The Fire Still Burns

Like a Hurricane

Tropical Getaway

Killer Curves by Roxanne St. Claire
(Pocket, $6.99, PG-13) ISBN 0-7434-6277-7
Roxanne St. Claire is developing into a “must-read” author for me. This is the first of her contemporary tales for Pocket that I have read, being familiar only with her Silhouette books. Killer Curves is an entertaining story from start to finish, with NASCAR racing, old love affairs, uncertain identities, life and death decisions and well-developed romantic and sexual tension all built into the final product.

Beau Lansing loves racing. Despite his rich background, Beau has been a good ole boy in NASCAR racing for years and has a championship under his belt. But his world is slowing unraveling. First, he was involved in a wreck that killed another driver. He has sponsor troubles when an ex-girlfriend marries marketing director Harlan Ambrose and still keeps trying to get Beau in the sack. Now he finds out that his owner, and father figure, Travis Chastaine, is dying of kidney failure and needs a transplant. But his only living relative is a daughter he gave up claims to before she was born. Beau is determined to find her and get her to donate her kidney.

Said daughter is Celeste Bennett. She is the recognized daughter of soon-to-be Senator Bennett and his wife, Elise. Celeste discovered years ago that her mother had an affair which resulted in her birth. Her biological father, according to papers she found, received $25,000 to agree to give up all claims. Elise then married Gavin Bennett and produced two more children. Celeste never confronted her mother but has always wondered about her roots and what kind of man would sign away a daughter for money.

Beau comes to New York and asks Celeste for help. Initially set against it, she changes her mind when she discovers Bennett in an affair at his office. She just needs time to get away and find out about her real parentage. She and Beau concoct a scheme so that she can be involved in the NASCAR team as a sponsor liaison (essentially a social director for events at the track) and have a chance to get to know Travis. She takes the name of CeCe Benson, changes her hairstyle and enters the world of auto racing. Travis adds to the scheme when he decides that she and Beau need to fake an engagement, another effort to thwart the new Mrs. Ambrose.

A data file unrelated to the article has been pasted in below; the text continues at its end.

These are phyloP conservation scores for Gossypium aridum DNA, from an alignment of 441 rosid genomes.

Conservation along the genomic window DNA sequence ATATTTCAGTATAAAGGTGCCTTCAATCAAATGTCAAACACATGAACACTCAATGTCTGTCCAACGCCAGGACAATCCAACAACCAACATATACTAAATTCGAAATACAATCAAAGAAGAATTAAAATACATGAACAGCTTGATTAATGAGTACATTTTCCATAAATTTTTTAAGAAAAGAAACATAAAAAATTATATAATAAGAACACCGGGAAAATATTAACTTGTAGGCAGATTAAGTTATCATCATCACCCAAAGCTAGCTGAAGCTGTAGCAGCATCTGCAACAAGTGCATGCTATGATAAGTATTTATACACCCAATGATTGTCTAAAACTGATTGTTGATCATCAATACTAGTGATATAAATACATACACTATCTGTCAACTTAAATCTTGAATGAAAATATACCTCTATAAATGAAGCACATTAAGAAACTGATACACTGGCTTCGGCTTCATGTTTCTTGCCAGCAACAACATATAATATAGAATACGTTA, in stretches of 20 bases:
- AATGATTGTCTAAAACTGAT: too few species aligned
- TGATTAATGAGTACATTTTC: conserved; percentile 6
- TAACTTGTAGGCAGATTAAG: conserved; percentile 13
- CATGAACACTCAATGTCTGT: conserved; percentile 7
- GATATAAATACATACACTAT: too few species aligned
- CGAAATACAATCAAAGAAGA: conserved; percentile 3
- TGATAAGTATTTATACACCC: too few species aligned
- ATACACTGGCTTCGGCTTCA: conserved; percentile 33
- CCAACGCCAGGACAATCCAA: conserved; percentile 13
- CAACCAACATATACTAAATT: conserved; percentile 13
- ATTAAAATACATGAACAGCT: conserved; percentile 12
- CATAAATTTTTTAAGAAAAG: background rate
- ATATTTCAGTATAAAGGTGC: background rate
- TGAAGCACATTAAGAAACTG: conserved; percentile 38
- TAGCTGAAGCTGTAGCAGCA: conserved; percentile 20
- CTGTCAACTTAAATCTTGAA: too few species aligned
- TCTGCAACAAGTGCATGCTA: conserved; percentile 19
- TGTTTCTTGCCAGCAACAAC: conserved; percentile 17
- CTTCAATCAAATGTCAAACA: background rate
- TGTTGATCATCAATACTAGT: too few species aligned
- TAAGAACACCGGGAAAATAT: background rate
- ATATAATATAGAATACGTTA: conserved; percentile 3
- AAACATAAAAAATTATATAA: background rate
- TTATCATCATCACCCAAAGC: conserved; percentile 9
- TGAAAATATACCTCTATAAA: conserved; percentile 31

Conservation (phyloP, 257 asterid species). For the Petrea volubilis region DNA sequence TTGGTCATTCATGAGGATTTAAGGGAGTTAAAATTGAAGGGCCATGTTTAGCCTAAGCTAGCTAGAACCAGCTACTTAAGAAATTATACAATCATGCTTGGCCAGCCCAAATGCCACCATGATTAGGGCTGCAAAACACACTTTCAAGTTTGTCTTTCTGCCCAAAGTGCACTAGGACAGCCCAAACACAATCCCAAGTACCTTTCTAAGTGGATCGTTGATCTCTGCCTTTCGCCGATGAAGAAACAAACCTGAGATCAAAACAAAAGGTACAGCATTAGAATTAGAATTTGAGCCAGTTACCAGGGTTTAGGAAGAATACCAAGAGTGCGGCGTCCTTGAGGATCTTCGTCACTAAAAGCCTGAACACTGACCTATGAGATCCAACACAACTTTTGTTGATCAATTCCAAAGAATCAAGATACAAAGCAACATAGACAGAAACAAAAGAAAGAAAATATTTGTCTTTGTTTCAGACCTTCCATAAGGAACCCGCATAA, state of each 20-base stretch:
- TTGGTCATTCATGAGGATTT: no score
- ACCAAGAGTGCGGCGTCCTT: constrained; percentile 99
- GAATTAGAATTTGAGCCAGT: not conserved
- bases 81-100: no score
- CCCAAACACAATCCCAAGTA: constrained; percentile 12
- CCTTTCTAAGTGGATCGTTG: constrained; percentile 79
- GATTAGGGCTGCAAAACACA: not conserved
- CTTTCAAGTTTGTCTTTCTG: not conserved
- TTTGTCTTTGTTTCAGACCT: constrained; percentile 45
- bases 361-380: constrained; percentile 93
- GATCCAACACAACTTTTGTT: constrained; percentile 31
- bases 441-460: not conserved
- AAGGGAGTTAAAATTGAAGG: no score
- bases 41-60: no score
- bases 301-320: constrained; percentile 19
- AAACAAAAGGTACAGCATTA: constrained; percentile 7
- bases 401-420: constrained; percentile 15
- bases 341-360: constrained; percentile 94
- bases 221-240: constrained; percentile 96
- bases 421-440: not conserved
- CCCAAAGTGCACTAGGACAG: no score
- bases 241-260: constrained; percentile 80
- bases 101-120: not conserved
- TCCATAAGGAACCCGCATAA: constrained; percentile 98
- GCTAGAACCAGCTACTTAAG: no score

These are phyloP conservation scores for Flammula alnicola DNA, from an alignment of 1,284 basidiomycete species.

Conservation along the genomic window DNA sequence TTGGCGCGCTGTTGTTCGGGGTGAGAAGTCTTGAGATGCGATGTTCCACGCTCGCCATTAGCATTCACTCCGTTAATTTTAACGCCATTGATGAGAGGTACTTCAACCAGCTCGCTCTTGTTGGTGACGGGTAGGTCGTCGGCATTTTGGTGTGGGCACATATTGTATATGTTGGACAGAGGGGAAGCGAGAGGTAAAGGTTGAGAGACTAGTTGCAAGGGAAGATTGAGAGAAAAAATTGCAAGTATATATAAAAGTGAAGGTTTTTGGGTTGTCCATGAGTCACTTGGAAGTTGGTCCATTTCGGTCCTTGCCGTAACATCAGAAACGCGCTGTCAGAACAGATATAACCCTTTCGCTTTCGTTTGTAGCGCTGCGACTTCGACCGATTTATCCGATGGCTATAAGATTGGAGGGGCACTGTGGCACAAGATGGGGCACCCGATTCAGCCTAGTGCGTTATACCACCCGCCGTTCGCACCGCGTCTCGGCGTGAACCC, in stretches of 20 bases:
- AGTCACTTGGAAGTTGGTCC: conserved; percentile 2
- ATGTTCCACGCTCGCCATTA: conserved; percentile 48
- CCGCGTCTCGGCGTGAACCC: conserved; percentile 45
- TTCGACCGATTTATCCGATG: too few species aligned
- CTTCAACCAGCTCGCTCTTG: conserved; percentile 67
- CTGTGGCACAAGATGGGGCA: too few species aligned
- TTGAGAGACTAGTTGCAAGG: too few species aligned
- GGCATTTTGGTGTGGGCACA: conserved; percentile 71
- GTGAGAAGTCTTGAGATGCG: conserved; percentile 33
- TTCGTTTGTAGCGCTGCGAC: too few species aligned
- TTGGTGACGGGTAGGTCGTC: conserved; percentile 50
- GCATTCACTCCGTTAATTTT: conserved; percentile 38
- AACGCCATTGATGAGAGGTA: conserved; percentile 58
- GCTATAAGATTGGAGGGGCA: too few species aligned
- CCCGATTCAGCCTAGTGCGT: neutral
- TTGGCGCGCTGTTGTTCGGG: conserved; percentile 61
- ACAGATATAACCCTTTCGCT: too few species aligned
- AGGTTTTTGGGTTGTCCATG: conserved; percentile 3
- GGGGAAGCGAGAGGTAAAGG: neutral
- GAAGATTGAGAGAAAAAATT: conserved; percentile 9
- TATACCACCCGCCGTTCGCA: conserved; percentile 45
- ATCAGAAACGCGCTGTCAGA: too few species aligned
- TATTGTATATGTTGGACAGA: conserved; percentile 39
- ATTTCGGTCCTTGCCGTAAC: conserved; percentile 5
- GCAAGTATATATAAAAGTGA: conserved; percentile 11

Celeste is a strong heroine, learning about her strengths and her feelings as she discovers things about her parents and her "real" father. She is strongly attracted physically to Beau, but also discovers there is more to the man than the publicity. As she discovers things, she is also threatened by someone, warning her off. But she isn't sure if they are warning her off Travis or Beau. Her struggle with what to do about donating the kidney rings true for someone who is confused about what she thought to be true and what she discovers to be true about her life.

Beau has sworn off marriage, determined not to cause anyone to live through his death if something happens to him on the track. But he begins to rethink that philosophy as he becomes more involved with Celeste. He learns he can lean on her and offer her support while still maintaining his work. They connect on many levels. He also is determined she will decide to save Travis. When she is threatened, his protectiveness kicks in, yet he is able to allow her room to be the person she can be. He is the kind of hero that a reader can embrace fully.

The mystery is taut, with lots of twists and turns. The ultimate villain is not really a surprise, but St. Claire keeps just enough suspense in it so that the final resolution is always in doubt. Travis and Elise are the best examples of well-written secondary characters, but even the members of the crew and the sponsors add something to the tale.

As with many tales written about real events, there seems to be some license taken with NASCAR, although from my fan-based knowledge, many aspects are true to form. Being a fan will help, but is not imperative in order to like the story. There are also some twists that can be termed unlikely, but nothing that is too unbelievable.

Killer Curves is a fast paced suspenseful and romantic tale of two people caught up in a world of speed and emotions. St. Claire has hit the right combination for a winning story.

--Shirley Lyons

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